yellow on Flickr.
Another great color feature from the BBC: Future site, which also brought you the feature earlier today about whether we all see the same colors. This latest piece asks where the names for colors come from.
Unlike so many other language-based classifications (like having dozens of words that describe snow, or not having a word for “war”), colors are thought to be arise from a natural need to classify a sensory input. In other words, the spectrum is the spectrum and we all see it … every language should have to fill in the names, right?
Wrong. Not only do some cultures just not recognize certain colors (like the fact that blue and green are often not differentiated in Vietnamese), but pre-literate languages seem to adopt colors into their lexicon in a very particular order! Looks like you can’t get a word for “green” without several other steps happening first (like black, white and red).
A fascinating look at where the cultural and neurological aspects of language intersect.
blue on Flickr.
In his second year of neuroscience grad school, Greg Dunn was moonlighting with a different kind of experiment: blowing ink across pieces of paper. The neuron-like pattern it formed was instantly recognizable to him as a neuroscientist. “Ink spreads because it wants to go in the direction of less resistance, and that’s probably also the case of when branches grow or neurons grow,” he says. “The reason the technique works really well is because it’s directly related to how neurons are actually behaving.”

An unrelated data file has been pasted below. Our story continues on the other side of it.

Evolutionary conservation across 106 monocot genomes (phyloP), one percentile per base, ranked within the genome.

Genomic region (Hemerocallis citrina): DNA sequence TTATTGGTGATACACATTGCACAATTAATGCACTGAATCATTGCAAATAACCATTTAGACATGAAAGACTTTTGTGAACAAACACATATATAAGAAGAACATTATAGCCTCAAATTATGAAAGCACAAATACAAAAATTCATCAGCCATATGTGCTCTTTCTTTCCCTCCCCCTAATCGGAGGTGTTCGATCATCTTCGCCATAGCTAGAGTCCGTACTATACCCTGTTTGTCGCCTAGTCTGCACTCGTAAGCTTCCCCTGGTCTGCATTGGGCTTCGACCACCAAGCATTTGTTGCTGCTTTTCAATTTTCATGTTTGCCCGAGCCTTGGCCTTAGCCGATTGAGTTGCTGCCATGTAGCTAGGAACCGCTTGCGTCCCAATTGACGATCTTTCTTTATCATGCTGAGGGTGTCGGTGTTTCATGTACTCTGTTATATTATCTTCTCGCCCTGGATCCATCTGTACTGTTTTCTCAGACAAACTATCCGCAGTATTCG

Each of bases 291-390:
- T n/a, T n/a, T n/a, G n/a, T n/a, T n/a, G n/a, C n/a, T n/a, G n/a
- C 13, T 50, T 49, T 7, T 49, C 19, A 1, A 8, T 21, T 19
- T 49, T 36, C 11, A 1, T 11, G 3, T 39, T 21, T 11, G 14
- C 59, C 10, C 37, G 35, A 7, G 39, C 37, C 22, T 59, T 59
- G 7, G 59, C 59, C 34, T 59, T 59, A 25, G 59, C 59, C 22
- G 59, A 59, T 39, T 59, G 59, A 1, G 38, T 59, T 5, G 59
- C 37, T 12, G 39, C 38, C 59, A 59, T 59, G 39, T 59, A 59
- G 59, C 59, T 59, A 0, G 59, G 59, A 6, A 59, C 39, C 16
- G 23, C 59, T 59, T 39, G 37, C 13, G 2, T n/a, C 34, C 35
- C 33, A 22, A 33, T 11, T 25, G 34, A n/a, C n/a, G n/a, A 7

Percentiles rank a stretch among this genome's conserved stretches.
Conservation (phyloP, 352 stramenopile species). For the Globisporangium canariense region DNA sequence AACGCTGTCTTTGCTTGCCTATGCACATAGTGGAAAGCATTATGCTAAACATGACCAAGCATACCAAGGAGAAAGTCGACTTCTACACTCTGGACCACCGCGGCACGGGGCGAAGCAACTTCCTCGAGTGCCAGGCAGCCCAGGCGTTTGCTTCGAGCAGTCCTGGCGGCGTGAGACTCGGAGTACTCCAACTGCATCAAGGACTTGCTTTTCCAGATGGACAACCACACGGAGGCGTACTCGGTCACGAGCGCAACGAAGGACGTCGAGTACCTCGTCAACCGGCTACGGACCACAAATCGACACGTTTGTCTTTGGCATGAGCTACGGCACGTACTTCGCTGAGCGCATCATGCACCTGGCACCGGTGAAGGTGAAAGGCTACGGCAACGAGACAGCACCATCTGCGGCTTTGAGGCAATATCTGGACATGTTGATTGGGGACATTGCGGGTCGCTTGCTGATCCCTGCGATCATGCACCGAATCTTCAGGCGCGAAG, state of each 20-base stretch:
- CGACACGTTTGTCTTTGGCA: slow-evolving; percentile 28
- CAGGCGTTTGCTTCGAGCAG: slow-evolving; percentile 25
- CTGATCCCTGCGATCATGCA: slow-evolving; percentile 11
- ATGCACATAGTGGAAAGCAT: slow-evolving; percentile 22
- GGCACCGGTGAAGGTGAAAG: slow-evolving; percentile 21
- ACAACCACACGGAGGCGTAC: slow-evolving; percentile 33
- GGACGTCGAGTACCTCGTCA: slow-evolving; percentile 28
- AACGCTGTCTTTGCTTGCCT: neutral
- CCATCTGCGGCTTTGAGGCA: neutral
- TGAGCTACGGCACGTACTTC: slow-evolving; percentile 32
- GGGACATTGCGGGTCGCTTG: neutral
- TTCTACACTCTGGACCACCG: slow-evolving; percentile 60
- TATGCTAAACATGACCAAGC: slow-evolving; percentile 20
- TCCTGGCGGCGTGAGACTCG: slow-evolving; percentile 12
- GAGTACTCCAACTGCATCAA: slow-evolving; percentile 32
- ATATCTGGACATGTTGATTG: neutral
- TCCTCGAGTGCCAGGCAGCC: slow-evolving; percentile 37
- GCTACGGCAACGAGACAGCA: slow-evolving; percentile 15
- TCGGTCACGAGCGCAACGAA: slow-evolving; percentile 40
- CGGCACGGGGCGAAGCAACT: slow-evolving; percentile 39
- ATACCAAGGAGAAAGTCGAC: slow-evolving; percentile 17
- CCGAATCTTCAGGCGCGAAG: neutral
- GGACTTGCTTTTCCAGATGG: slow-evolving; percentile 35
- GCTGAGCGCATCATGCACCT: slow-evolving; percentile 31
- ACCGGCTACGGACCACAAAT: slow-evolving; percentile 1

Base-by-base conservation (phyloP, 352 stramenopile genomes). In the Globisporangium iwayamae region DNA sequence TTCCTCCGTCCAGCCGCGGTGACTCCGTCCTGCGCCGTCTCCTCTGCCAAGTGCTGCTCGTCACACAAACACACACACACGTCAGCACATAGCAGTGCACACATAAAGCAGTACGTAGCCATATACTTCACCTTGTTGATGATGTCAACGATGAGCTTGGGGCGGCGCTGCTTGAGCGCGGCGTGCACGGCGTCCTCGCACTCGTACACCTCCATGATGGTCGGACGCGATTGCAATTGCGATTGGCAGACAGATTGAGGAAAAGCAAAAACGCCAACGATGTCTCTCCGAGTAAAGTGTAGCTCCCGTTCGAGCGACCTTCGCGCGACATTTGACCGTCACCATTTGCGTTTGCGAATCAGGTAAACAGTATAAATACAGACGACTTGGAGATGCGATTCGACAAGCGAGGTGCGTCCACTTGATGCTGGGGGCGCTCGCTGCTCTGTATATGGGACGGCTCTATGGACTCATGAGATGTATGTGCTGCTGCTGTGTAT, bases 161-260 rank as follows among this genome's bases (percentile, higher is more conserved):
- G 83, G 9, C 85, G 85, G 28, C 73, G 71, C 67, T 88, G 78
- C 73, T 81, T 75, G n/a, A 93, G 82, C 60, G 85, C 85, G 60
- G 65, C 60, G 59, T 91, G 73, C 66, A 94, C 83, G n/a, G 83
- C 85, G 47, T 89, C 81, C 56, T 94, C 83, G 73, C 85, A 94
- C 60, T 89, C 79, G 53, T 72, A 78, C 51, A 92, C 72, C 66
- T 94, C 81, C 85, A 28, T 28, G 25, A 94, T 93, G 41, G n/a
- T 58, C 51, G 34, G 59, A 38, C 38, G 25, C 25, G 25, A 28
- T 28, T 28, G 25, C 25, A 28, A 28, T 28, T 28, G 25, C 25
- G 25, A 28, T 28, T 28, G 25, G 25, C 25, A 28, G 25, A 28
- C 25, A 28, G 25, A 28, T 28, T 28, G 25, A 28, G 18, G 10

Dunn calls this the “fractal solution to the universe,” which he sees as the “fundamental beauty of nature.” He’s fascinated that this branching pattern holds true across orders of magnitude, whether that’s nanometers for neurons, centimeters for ink, or meters for a tree branch.
Since graduating with his PhD last fall, Dunn has continued to spend his days with neurons—big, golden ones ten thousand times the size of neurons in your brain. The former University of Pennsylvania grad student now creates paintings of neurons for a living.